Mandela en route to Eastern Cape

2013-12-14 13:16


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Pretoria - Former president Nelson Mandela began his final journey home to Qunu in the Eastern Cape on Saturday as an air force plane carrying his casket took off from Pretoria, where tens of thousands of mourners have viewed him lying in state this week.

Members of Mandela's family accompanied his remains to the village where he will be buried on Sunday in a state funeral incorporating Xhosa burial rites.

The Hercules C-130 and two fighter jets left Waterkloof Air Force Base after a send-off ceremony organised by the African National Congress, making the occasion a final ANC tribute to the man who led the movement to power.

Embattled President Jacob Zuma, who was booed by mourners at Mandela's official memorial at FNB Stadium in Soweto on Tuesday, said the party needed more people of Mandela's stature to meet the problems facing the country some two decades into democracy.

"We need more Madibas so that our country can prosper... Yes, we are free, but the challenge of inequality remains," he told an audience packed with liberation struggle veterans, including former president Thabo Mbeki.

Mbeki, who was ousted by Zuma in a political coup five years ago, made headlines this week when he suggested the country needed better leadership,

In a speech of some 40 minutes, Zuma said Mandela's death was not the moment to settle political scores.

"We should not think that Madiba's passing is a time for settling scores... it means you do not understand Madiba and you will never understand him, because he was a man of honesty."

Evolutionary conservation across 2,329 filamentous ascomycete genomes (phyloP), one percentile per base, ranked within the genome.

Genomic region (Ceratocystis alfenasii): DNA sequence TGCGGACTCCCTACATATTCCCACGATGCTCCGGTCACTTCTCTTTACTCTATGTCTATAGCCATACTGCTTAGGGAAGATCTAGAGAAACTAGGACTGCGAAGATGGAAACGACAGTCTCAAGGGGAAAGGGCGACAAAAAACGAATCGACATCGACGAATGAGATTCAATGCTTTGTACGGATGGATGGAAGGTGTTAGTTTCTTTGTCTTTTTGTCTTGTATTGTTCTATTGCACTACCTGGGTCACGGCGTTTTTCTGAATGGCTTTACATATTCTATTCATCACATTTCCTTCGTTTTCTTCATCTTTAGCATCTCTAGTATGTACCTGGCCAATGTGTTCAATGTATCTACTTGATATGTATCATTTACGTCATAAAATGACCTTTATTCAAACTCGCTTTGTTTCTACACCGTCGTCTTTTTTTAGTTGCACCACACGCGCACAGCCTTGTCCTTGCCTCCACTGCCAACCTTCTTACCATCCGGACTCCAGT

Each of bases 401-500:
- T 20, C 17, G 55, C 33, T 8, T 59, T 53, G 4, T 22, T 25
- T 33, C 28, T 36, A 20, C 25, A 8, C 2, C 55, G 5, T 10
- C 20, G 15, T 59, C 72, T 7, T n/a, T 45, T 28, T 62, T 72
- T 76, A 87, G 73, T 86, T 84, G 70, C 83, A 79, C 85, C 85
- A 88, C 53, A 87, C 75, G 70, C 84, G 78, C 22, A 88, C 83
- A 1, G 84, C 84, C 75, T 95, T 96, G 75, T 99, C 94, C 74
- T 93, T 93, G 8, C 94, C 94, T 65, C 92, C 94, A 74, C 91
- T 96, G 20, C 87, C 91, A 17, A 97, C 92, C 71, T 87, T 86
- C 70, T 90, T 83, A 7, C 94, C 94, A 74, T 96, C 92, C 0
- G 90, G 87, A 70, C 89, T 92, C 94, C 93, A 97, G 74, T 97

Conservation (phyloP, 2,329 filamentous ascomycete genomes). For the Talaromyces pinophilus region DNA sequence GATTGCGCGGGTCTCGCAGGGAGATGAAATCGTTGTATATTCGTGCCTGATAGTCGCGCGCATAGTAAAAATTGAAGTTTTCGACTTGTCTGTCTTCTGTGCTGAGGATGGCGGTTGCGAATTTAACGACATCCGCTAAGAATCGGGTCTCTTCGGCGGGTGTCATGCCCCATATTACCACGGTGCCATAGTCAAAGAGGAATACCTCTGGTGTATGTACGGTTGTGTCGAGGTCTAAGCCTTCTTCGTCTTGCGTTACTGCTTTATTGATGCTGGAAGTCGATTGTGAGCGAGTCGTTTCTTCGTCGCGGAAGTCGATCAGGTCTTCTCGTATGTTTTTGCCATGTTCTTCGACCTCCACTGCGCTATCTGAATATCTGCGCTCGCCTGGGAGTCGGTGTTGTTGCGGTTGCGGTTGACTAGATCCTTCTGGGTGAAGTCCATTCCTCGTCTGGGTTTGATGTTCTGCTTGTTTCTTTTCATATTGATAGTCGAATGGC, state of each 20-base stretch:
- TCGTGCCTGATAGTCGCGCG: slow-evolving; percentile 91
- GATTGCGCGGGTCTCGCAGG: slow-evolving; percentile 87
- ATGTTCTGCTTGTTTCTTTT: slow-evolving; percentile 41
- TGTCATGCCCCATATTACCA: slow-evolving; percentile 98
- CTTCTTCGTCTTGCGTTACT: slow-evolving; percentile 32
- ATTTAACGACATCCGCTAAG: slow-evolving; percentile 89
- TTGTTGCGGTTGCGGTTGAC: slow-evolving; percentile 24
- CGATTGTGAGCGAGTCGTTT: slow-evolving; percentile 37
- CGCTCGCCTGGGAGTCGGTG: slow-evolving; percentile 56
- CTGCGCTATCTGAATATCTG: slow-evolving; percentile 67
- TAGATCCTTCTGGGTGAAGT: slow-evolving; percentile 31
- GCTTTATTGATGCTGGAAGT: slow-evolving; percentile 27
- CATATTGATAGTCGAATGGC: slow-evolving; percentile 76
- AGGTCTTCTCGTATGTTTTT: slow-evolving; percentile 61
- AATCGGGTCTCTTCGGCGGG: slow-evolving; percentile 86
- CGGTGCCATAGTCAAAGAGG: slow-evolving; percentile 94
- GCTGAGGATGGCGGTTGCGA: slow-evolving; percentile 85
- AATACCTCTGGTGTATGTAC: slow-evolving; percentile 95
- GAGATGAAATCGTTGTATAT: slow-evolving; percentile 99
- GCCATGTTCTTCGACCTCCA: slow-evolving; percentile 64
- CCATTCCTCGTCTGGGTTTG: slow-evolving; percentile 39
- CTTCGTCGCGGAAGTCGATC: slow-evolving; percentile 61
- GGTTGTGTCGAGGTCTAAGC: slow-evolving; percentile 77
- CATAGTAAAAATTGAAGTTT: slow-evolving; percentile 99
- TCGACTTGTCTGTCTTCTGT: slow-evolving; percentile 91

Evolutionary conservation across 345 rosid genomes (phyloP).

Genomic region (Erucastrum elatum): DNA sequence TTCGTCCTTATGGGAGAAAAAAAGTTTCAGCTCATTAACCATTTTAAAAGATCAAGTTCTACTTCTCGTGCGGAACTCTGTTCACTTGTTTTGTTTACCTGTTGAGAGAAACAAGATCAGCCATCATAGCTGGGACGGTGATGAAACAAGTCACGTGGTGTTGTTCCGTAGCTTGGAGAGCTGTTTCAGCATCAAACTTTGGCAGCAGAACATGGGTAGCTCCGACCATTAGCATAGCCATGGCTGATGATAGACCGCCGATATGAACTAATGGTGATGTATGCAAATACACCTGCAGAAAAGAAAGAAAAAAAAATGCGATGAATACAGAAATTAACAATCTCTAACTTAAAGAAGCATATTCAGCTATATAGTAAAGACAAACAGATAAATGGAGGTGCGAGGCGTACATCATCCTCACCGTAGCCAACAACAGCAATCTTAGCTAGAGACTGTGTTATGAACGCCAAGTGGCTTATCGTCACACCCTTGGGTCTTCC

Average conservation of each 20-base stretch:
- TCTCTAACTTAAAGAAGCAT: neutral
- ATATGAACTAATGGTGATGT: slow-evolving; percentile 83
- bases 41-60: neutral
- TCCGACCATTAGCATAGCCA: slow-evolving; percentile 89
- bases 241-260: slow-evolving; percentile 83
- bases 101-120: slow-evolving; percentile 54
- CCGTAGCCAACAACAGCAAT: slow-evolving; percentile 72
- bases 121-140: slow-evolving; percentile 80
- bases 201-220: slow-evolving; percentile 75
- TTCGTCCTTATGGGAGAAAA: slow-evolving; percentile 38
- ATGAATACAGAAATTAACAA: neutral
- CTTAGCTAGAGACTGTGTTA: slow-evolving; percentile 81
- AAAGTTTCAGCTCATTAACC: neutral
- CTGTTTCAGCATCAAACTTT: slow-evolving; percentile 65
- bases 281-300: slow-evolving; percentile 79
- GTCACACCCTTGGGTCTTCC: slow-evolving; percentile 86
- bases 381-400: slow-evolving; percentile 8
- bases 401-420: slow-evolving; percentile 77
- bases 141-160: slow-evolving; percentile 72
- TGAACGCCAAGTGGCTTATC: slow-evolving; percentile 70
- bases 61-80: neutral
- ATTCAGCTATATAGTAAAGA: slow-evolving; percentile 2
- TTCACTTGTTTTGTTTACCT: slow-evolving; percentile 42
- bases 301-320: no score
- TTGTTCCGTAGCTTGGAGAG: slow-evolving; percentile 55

Mandela's grandson Zondwa thanked the party for a "glorious send-off", before wishing it good luck for next year's general elections. He said he was sure his grandfather would remain a party member for eternity, at which Zuma broke into a smile.

The coffin was draped in a green, black, and gold ANC flag, that was later folded and handed to Mandela's widow Graca Machel by Zuma.

Machel wept as she looked down at the flag, and again as a woman sang the pop song "Greatest Love of All".

After the ceremony, two of Mandela's closest friends and struggle comrades, fellow Robben Island prisoners Ahmed Kathrada and Andrew Mlangeni, helped wheel his coffin onto the runway. It was loaded into a hearse and driven to a waiting C-130 Hercules plane.

The aircraft was due to touch down at Mthatha after 14:00. From there Mandela's remains would be taken to Qunu, where he spent most of his childhood.

Speaking in Qunu, AmaHegebe chief Phathekile Holomisa said that before the plane left and throughout the journey, an elder or senior male family member would talk to the body and keep it informed of the journey's progress. The person would address Mandela as if he was still alive, Holomisa explained.

"This is so because his spirit lives."

Compared to Tuesday's official memorial in Soweto where US President Barack Obama led foreign tributes for Mandela, the funeral is set to be on a relatively intimate scale with some 5000 people in attendance.

Controversy arose on Saturday when it emerged that Archbishop Emeritus Desmond Tutu would not be there, despite his close friendship with Mandela.

Tutu's daughter Mpho Tutu told the Saturday Star he was "not an accredited clergy person and will thus not be going to Qunu", she was quoted as saying.

The newspaper said there was speculation that Tutu had been snubbed because of his outspoken criticism of the current government.

Tutu was left off the official programme for the memorial in Soweto, but was asked at the last moment to bless the crowd.

 - The Eastern Cape is set to welcome Nelson Mandela home. Are you in Mthatha or Qunu? Share your photos with us, by e-mailing or uploading.
Read more on:    nelson mandela  |  desmond tutu  |  jacob zuma

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